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Heartbleed bug responsible for theft of 900 Canadian tax ID numbers

Heartbleed bug responsible for theft of 900 Canadian tax ID numbers

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Canada's taxpayers may be the first victims of the Heartbleed bug that put the web on high alert last week. According to the Canada Revenue Agency, 900 social insurance numbers (SINs) were stolen by hackers exploiting the security vulnerability. Even on a small scale, the breach is tantamount to identity theft, and is a situation the CRA had worked hard to avoid.

Taxpayer information stolen in a brief six-hour period

In an official statement issued this morning, the CRA said that it removed public access to its online services when news broke about Heartbleed last week, and worked "around the clock" to patch the bug. However, the taxpayer info was still stolen in a brief six-hour period. "We are currently going through the painstaking process of analyzing other fragments of data," said the agency, "some that may relate to businesses, that were also removed."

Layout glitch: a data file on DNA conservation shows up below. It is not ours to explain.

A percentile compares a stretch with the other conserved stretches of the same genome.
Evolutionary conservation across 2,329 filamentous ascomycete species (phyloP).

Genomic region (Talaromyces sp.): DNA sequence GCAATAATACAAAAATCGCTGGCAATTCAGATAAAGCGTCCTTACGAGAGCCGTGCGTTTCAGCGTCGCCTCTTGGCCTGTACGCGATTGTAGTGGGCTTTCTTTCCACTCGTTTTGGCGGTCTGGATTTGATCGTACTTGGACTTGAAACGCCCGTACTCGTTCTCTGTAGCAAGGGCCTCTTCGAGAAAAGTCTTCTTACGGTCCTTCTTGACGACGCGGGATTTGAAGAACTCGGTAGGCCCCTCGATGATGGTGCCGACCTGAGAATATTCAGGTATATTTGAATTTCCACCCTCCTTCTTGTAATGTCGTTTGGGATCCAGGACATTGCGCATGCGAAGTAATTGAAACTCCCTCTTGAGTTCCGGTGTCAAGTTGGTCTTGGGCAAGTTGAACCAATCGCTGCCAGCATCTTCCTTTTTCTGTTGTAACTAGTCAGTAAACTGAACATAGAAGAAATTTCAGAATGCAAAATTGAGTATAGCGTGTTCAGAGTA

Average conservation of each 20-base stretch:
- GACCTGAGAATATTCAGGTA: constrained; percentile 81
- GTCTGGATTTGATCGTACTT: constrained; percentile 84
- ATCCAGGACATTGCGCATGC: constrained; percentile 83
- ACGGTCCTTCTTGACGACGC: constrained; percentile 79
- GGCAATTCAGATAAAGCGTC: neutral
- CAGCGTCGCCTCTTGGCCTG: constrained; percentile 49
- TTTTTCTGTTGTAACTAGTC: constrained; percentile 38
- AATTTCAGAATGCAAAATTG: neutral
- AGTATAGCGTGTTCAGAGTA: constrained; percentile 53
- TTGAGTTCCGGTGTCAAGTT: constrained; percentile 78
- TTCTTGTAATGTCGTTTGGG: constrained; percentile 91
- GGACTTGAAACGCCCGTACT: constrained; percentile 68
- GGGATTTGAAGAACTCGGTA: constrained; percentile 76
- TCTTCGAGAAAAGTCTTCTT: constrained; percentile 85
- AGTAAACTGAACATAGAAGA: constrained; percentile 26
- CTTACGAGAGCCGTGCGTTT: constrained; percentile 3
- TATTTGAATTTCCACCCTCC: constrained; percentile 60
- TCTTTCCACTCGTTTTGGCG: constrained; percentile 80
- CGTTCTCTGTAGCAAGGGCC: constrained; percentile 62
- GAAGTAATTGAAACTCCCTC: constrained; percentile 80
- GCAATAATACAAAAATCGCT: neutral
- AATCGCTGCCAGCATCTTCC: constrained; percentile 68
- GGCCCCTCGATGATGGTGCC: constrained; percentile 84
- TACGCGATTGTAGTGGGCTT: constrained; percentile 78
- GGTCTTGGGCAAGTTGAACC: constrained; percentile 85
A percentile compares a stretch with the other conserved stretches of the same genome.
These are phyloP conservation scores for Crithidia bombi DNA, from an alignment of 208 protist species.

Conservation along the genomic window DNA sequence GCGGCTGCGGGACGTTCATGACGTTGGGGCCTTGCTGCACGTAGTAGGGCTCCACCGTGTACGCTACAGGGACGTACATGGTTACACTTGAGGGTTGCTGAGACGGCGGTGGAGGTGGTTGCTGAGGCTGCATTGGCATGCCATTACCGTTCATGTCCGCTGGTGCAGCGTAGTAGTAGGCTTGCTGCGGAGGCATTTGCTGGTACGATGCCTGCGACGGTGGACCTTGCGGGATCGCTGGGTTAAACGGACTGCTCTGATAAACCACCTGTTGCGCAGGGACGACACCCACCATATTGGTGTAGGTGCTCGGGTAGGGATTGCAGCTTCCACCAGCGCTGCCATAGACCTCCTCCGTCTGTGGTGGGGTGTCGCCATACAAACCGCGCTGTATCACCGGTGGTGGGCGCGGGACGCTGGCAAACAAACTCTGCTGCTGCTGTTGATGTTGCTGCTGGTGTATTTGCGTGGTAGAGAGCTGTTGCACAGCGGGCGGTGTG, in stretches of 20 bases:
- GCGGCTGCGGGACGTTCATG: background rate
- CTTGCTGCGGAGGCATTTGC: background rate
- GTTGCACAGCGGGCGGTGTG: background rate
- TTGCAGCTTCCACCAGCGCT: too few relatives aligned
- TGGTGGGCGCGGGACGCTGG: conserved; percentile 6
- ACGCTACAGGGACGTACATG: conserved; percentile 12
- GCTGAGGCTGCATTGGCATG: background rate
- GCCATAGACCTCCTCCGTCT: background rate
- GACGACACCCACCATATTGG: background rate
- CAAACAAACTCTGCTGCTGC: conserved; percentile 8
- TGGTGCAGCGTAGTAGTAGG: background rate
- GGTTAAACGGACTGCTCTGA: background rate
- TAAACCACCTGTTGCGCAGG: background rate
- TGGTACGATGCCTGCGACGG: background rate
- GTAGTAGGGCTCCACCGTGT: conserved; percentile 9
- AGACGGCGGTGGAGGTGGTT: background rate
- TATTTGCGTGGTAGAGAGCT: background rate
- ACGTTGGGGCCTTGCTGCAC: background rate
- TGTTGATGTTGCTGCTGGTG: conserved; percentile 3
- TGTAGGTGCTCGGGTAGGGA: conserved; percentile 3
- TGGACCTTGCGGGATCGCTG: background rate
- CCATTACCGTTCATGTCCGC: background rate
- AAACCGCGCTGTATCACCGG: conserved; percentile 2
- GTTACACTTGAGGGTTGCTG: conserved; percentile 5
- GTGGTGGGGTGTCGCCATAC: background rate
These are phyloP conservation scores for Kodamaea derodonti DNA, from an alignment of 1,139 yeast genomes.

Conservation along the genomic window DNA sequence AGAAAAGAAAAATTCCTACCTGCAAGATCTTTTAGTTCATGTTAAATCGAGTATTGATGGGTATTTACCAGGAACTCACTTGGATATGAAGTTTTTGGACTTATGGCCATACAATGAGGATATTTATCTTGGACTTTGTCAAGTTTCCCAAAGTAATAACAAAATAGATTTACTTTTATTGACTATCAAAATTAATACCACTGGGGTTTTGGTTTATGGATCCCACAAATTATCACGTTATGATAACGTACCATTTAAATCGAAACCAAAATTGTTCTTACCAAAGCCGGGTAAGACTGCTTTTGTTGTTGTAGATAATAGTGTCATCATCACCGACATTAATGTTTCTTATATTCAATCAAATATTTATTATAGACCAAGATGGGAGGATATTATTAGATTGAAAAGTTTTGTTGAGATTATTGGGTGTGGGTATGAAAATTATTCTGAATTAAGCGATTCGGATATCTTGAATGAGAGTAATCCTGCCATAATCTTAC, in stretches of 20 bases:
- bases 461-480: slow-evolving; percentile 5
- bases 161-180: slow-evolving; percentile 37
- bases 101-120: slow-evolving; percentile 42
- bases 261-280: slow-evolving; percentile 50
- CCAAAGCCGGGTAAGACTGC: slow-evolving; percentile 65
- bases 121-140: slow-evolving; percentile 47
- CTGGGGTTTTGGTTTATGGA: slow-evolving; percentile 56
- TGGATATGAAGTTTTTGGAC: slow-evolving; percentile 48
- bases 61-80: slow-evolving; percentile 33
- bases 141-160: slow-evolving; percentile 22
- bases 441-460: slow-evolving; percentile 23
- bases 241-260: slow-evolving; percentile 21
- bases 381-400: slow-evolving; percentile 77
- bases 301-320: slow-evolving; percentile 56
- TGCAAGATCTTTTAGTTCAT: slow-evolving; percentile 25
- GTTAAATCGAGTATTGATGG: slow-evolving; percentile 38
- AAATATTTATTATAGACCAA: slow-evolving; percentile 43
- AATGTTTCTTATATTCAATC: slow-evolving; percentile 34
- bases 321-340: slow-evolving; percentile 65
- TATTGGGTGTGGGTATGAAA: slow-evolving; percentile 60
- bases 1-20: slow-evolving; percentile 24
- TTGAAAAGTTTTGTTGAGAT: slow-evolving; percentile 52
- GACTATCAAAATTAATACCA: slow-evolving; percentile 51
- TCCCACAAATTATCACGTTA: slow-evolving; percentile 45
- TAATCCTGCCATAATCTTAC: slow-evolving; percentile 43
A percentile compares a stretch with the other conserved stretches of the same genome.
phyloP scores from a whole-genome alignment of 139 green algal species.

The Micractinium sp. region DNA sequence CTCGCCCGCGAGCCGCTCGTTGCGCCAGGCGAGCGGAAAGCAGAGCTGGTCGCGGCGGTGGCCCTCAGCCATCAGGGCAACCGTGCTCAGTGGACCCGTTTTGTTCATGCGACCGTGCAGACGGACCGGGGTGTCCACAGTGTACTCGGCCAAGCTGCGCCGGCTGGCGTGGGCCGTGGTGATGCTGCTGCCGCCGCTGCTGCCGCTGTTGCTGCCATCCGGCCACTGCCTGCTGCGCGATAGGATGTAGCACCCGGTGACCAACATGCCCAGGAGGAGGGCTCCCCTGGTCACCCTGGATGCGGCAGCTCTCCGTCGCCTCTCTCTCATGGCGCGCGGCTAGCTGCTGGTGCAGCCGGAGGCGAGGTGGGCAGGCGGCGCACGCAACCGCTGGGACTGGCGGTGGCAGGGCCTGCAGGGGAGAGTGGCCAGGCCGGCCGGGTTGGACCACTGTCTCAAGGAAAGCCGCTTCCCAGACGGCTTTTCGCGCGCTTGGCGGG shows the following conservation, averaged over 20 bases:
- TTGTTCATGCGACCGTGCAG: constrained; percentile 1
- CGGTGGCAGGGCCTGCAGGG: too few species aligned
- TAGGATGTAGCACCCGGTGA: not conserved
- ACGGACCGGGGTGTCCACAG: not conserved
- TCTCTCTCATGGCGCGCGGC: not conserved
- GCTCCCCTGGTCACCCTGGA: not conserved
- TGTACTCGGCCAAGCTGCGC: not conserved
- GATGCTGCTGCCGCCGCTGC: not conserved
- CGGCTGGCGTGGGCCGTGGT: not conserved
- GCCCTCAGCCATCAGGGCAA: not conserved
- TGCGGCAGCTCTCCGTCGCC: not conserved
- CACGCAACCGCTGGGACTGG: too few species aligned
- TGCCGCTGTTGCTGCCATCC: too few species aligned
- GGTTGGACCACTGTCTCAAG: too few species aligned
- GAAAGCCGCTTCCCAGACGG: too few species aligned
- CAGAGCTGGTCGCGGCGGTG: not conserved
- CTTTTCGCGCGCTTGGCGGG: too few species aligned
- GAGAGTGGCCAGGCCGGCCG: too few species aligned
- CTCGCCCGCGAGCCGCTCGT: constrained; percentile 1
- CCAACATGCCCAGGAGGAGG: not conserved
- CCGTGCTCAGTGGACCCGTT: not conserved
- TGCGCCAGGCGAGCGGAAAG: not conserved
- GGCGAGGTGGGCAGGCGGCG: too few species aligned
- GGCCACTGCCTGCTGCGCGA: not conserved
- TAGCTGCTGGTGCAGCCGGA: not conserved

The CRA does state that no other breaches before or after the one in question have taken place. The agency is now in the process of contacting affected individuals via registered mail, has set up a dedicated 1-800 number for people in need of information, and will provide credit protection services at no cost. It will not, however, be contacting people by phone or email, outlets it believes can be undermined by fraudsters.